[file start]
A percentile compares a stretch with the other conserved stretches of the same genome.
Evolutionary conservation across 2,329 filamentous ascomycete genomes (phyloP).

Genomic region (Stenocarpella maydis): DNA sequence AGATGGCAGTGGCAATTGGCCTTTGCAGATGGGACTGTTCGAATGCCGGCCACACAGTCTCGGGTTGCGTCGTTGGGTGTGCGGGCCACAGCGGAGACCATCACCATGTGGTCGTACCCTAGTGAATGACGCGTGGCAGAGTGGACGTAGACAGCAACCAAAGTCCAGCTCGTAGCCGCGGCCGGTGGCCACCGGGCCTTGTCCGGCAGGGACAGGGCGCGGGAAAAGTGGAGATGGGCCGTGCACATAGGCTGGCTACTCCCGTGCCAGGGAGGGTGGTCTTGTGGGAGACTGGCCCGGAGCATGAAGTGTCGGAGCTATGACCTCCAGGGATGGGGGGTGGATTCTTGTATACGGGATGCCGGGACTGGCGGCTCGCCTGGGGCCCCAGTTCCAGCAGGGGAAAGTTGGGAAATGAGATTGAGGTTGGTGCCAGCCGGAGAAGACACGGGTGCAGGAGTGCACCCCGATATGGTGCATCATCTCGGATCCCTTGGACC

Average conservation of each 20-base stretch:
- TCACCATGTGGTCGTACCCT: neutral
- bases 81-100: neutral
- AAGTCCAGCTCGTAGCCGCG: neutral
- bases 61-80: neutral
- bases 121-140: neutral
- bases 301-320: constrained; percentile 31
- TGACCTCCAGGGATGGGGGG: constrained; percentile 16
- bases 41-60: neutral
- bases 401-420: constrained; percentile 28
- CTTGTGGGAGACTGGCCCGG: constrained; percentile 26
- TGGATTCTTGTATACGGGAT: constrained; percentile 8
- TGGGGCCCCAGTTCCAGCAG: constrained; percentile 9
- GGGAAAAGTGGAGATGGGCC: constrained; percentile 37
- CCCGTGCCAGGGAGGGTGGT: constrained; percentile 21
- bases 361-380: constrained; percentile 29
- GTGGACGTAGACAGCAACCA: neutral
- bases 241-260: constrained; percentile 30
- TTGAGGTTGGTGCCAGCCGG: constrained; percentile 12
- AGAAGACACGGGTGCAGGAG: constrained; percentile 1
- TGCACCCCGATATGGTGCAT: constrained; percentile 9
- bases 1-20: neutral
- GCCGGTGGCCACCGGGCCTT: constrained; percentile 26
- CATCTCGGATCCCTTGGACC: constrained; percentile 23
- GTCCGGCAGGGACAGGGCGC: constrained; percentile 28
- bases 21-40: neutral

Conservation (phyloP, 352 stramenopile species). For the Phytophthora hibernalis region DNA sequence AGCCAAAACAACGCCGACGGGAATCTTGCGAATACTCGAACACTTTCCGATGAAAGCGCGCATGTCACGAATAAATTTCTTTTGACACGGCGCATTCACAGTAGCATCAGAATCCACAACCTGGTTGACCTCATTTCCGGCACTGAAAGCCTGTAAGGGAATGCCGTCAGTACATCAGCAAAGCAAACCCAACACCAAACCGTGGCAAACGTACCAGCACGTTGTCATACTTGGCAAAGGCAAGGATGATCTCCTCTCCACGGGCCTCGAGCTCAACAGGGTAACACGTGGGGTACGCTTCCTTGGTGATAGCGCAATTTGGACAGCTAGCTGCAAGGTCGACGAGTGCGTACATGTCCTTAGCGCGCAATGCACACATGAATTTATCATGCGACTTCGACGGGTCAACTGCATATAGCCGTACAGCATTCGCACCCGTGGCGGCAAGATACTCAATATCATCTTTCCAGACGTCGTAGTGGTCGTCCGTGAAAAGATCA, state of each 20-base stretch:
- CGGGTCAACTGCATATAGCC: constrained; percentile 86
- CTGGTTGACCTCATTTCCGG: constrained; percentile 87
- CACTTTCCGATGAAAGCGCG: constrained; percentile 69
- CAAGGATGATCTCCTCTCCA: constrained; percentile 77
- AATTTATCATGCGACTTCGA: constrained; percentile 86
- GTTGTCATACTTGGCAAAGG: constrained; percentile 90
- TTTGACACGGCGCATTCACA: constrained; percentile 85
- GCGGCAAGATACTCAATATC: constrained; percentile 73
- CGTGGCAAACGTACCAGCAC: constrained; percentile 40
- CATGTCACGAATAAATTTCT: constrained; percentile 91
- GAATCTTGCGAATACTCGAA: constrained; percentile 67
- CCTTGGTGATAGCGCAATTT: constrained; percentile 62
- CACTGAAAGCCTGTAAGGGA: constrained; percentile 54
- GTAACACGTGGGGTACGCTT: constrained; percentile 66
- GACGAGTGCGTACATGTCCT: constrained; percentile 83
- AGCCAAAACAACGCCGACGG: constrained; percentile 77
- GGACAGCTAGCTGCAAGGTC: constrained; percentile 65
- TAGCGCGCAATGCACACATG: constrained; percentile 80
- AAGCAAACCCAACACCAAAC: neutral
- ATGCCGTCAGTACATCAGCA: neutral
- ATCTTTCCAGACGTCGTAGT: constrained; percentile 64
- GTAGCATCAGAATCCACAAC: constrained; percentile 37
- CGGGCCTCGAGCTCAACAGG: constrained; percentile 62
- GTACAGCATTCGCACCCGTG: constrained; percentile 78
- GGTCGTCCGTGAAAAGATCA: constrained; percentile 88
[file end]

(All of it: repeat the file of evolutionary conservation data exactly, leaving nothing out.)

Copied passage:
A percentile compares a stretch with the other conserved stretches of the same genome.
Evolutionary conservation across 2,329 filamentous ascomycete genomes (phyloP).

Genomic region (Stenocarpella maydis): DNA sequence AGATGGCAGTGGCAATTGGCCTTTGCAGATGGGACTGTTCGAATGCCGGCCACACAGTCTCGGGTTGCGTCGTTGGGTGTGCGGGCCACAGCGGAGACCATCACCATGTGGTCGTACCCTAGTGAATGACGCGTGGCAGAGTGGACGTAGACAGCAACCAAAGTCCAGCTCGTAGCCGCGGCCGGTGGCCACCGGGCCTTGTCCGGCAGGGACAGGGCGCGGGAAAAGTGGAGATGGGCCGTGCACATAGGCTGGCTACTCCCGTGCCAGGGAGGGTGGTCTTGTGGGAGACTGGCCCGGAGCATGAAGTGTCGGAGCTATGACCTCCAGGGATGGGGGGTGGATTCTTGTATACGGGATGCCGGGACTGGCGGCTCGCCTGGGGCCCCAGTTCCAGCAGGGGAAAGTTGGGAAATGAGATTGAGGTTGGTGCCAGCCGGAGAAGACACGGGTGCAGGAGTGCACCCCGATATGGTGCATCATCTCGGATCCCTTGGACC

Average conservation of each 20-base stretch:
- TCACCATGTGGTCGTACCCT: neutral
- bases 81-100: neutral
- AAGTCCAGCTCGTAGCCGCG: neutral
- bases 61-80: neutral
- bases 121-140: neutral
- bases 301-320: constrained; percentile 31
- TGACCTCCAGGGATGGGGGG: constrained; percentile 16
- bases 41-60: neutral
- bases 401-420: constrained; percentile 28
- CTTGTGGGAGACTGGCCCGG: constrained; percentile 26
- TGGATTCTTGTATACGGGAT: constrained; percentile 8
- TGGGGCCCCAGTTCCAGCAG: constrained; percentile 9
- GGGAAAAGTGGAGATGGGCC: constrained; percentile 37
- CCCGTGCCAGGGAGGGTGGT: constrained; percentile 21
- bases 361-380: constrained; percentile 29
- GTGGACGTAGACAGCAACCA: neutral
- bases 241-260: constrained; percentile 30
- TTGAGGTTGGTGCCAGCCGG: constrained; percentile 12
- AGAAGACACGGGTGCAGGAG: constrained; percentile 1
- TGCACCCCGATATGGTGCAT: constrained; percentile 9
- bases 1-20: neutral
- GCCGGTGGCCACCGGGCCTT: constrained; percentile 26
- CATCTCGGATCCCTTGGACC: constrained; percentile 23
- GTCCGGCAGGGACAGGGCGC: constrained; percentile 28
- bases 21-40: neutral

Conservation (phyloP, 352 stramenopile species). For the Phytophthora hibernalis region DNA sequence AGCCAAAACAACGCCGACGGGAATCTTGCGAATACTCGAACACTTTCCGATGAAAGCGCGCATGTCACGAATAAATTTCTTTTGACACGGCGCATTCACAGTAGCATCAGAATCCACAACCTGGTTGACCTCATTTCCGGCACTGAAAGCCTGTAAGGGAATGCCGTCAGTACATCAGCAAAGCAAACCCAACACCAAACCGTGGCAAACGTACCAGCACGTTGTCATACTTGGCAAAGGCAAGGATGATCTCCTCTCCACGGGCCTCGAGCTCAACAGGGTAACACGTGGGGTACGCTTCCTTGGTGATAGCGCAATTTGGACAGCTAGCTGCAAGGTCGACGAGTGCGTACATGTCCTTAGCGCGCAATGCACACATGAATTTATCATGCGACTTCGACGGGTCAACTGCATATAGCCGTACAGCATTCGCACCCGTGGCGGCAAGATACTCAATATCATCTTTCCAGACGTCGTAGTGGTCGTCCGTGAAAAGATCA, state of each 20-base stretch:
- CGGGTCAACTGCATATAGCC: constrained; percentile 86
- CTGGTTGACCTCATTTCCGG: constrained; percentile 87
- CACTTTCCGATGAAAGCGCG: constrained; percentile 69
- CAAGGATGATCTCCTCTCCA: constrained; percentile 77
- AATTTATCATGCGACTTCGA: constrained; percentile 86
- GTTGTCATACTTGGCAAAGG: constrained; percentile 90
- TTTGACACGGCGCATTCACA: constrained; percentile 85
- GCGGCAAGATACTCAATATC: constrained; percentile 73
- CGTGGCAAACGTACCAGCAC: constrained; percentile 40
- CATGTCACGAATAAATTTCT: constrained; percentile 91
- GAATCTTGCGAATACTCGAA: constrained; percentile 67
- CCTTGGTGATAGCGCAATTT: constrained; percentile 62
- CACTGAAAGCCTGTAAGGGA: constrained; percentile 54
- GTAACACGTGGGGTACGCTT: constrained; percentile 66
- GACGAGTGCGTACATGTCCT: constrained; percentile 83
- AGCCAAAACAACGCCGACGG: constrained; percentile 77
- GGACAGCTAGCTGCAAGGTC: constrained; percentile 65
- TAGCGCGCAATGCACACATG: constrained; percentile 80
- AAGCAAACCCAACACCAAAC: neutral
- ATGCCGTCAGTACATCAGCA: neutral
- ATCTTTCCAGACGTCGTAGT: constrained; percentile 64
- GTAGCATCAGAATCCACAAC: constrained; percentile 37
- CGGGCCTCGAGCTCAACAGG: constrained; percentile 62
- GTACAGCATTCGCACCCGTG: constrained; percentile 78
- GGTCGTCCGTGAAAAGATCA: constrained; percentile 88